Apple’s iPod Touch + Verizon’s MiFi + Skype = iPhony?
Saturday, December 5th, 2009 9:35AM UTC
I love Apple’s iPhone, but hate AT&T’s network. In my opinion, Verizon missed the boat when Apple initially contacted Verizon about the iPhone. There have been numerous rumors that, once AT&T’s contract expires in 2010, Verizon will get the iPhone. Based upon previous rumors, don’t hold your breath. In addition, Verizon now has the Google Droid smart phone, and competition is heating up. Personally, I don’t expect the iPhone on Verizon’s network anytime soon. Apple’s rumored iTablet is another story though.
So what is a person to do if they want Apple’s iPhone on Verizon’s network in the U.S.? The answer is to use Apple’s iPod Touch, with Verizon’s MiFi device, and install Skype.
Apple’s iPod Touch
It’s best to think of the iPod Touch as iPhone’s little brother. The Apple iPod Touch includes most of the features of an iPhone. In fact, it has a slightly more powerful CPU because it doesn’t need to conserve battery life for cellular communication. The iPod Touch is missing:
- A camera (both photo and video)
- Features from the map application (iPhone has more)
- A built-in microphone
- AT&T’s Edge Network (meaning you only have WiFi available)
- Telephone capability
- SMS capability
- iPhone specific apps that use the available hardware (i.e. the camera for barcode scanning)
Most people I know who use the iPhone use it primarily for a mobile Internet device; viewing web pages, reading E-mails and using any installed apps that require Internet connectivity. Most don’t use the phone, and in fact many people complain about the clarity of phone calls.
Verizon’s MiFi 2200
So the iPod Touch doesn’t have access to a cellular network. This is where Verizon’s MiFi 2200 comes in. The MiFi is a small black box with only an on/off button. A more detailed review can be found on Gizmodo. It’s a simple device to setup, and perfect for a non-techy. It converts Verizon’s 3G network into a WiFi G signal with a 50 foot radius. This means devices with WiFi only access, like the iPod Touch, can access the Internet as if in your home or office. I constantly carry Verizon’s MiFi with me, and it has worked flawlessly. It’s great not only to attach an iPod Touch, but works with any WiFi enabled device. I use it with my Apple portable as if it’s connected to our office network. Previously you had to either purchase a cellular device that used a PC Card slot, ExpressCard slot, or USB port. Tethering is available with some smart phones, but I consider it too limited and it also sucks the battery life of your phone.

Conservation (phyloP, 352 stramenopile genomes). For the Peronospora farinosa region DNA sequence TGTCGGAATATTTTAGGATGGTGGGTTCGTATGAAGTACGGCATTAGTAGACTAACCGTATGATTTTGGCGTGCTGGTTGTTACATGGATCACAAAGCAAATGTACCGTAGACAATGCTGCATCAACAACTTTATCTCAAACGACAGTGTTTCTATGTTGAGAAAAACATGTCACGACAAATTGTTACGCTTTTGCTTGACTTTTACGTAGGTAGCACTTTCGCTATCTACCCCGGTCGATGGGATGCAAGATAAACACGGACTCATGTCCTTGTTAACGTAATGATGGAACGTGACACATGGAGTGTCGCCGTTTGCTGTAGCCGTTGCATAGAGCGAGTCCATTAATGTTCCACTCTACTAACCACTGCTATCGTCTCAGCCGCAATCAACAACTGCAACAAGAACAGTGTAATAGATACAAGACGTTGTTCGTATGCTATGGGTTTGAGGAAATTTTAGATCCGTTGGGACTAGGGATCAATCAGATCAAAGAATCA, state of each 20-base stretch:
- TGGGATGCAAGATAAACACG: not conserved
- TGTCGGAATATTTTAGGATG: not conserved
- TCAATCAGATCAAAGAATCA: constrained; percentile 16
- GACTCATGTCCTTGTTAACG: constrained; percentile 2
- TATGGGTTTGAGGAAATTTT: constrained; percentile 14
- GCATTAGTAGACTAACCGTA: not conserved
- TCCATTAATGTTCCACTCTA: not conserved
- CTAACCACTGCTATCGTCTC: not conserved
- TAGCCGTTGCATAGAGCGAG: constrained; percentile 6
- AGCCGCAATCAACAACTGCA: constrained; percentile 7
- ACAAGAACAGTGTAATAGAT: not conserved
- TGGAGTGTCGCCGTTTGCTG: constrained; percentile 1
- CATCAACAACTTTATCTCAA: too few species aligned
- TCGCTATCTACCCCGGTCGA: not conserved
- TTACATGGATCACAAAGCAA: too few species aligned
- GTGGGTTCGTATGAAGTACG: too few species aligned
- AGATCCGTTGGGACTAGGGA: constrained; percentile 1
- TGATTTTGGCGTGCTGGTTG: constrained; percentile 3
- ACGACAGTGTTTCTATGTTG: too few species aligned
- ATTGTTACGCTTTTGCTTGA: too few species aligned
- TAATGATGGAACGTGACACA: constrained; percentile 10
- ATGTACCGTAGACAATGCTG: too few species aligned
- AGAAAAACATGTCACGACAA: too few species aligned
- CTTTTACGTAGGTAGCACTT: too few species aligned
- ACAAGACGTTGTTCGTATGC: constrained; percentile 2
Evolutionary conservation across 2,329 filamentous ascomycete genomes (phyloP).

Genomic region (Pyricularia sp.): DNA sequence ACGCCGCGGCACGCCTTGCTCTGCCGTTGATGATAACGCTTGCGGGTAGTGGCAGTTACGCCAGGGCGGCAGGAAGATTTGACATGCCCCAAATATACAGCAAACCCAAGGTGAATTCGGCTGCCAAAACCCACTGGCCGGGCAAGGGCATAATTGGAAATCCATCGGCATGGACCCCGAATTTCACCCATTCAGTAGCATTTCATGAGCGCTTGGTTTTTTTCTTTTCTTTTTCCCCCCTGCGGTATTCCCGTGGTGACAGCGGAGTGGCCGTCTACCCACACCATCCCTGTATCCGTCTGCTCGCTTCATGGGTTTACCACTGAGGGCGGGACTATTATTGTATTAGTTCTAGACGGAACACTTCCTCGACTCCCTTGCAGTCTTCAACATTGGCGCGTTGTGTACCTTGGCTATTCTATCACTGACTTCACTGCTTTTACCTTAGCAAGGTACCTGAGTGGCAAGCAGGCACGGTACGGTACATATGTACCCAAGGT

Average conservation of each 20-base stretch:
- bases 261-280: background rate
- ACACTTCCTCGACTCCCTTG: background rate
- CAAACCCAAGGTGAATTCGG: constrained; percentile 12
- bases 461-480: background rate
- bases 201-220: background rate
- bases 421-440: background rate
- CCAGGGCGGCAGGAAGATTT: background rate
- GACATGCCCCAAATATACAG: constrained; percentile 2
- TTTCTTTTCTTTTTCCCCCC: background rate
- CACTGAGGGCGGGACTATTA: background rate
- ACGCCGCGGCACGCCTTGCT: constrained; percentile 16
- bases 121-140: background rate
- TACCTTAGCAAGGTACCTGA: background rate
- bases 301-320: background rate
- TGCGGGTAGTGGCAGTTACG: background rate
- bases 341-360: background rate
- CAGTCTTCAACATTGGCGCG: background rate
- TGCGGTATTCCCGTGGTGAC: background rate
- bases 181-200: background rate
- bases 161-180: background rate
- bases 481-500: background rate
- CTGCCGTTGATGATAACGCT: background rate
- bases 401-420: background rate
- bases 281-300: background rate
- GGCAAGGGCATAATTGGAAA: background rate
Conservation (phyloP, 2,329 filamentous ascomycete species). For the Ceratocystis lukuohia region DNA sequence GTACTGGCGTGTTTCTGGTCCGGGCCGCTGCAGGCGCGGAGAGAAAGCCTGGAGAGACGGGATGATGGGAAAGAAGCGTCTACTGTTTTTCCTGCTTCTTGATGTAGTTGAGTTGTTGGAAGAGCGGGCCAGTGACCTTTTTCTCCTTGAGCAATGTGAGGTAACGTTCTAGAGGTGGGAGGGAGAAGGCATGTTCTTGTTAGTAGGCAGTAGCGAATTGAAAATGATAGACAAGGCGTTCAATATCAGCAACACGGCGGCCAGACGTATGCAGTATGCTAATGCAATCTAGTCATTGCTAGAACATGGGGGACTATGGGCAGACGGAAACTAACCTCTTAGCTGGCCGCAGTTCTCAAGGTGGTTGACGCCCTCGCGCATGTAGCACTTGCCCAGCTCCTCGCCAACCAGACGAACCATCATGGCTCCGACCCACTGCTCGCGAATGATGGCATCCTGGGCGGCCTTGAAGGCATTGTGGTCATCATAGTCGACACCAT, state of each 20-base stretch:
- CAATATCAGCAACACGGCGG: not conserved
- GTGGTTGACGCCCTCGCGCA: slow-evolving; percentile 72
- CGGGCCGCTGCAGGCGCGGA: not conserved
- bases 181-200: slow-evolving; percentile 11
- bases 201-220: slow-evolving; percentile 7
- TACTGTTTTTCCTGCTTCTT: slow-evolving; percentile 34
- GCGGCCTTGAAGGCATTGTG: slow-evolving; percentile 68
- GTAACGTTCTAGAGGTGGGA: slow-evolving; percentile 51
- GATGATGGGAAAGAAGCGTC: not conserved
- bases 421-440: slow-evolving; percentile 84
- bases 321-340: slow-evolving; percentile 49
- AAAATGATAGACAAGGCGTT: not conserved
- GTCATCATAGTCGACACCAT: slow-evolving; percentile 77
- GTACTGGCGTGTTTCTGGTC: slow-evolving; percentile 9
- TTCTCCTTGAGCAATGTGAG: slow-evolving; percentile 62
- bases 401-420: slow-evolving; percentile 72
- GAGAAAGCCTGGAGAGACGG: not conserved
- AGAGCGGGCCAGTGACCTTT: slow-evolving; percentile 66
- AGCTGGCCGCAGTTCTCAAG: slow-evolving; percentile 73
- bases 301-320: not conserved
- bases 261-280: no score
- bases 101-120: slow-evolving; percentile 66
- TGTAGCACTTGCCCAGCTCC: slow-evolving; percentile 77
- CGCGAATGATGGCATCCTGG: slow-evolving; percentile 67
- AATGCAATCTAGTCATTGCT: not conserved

The MiFi allows for up to 5 devices to connect at once. Uploads and downloads are approximately DSL speed, and depends upon your area. From my tests, I was able to get Internet streaming radio while on a LIRR train without interruption. The only down side is the 5GB/month bandwidth allotment, and it can be pricey at $70+/month. For an Internet junkie like me that uses it for business, it’s a no brainier and worth the cost of the dedicated device.
For those not familiar with it, Skype allows for free internet telephone calls. You can communicate (via by voice and optional video) for free when doing Skype to Skype calls. For an additional fee, you can get outbound and inbound communications though POTS (traditional phone lines). It’s been available on Apple’s OS X and Microsoft’s Windows for a while. We use Skype in the office. and it works great as a means to quickly communicate with remote employees.
Skype recently became available on the iPod Touch/iPhone. So you can now make phone calls via your iPod Touch! Call quality is acceptable via the iPod Touch. Unlike the iPhone, the iPod Touch does not have a built-in microphone. To speak you need to either tether a Bluetooth device, or purchase headphones with a microphone. Bluetooth functionality became available after version 3.0 of Apple’s software.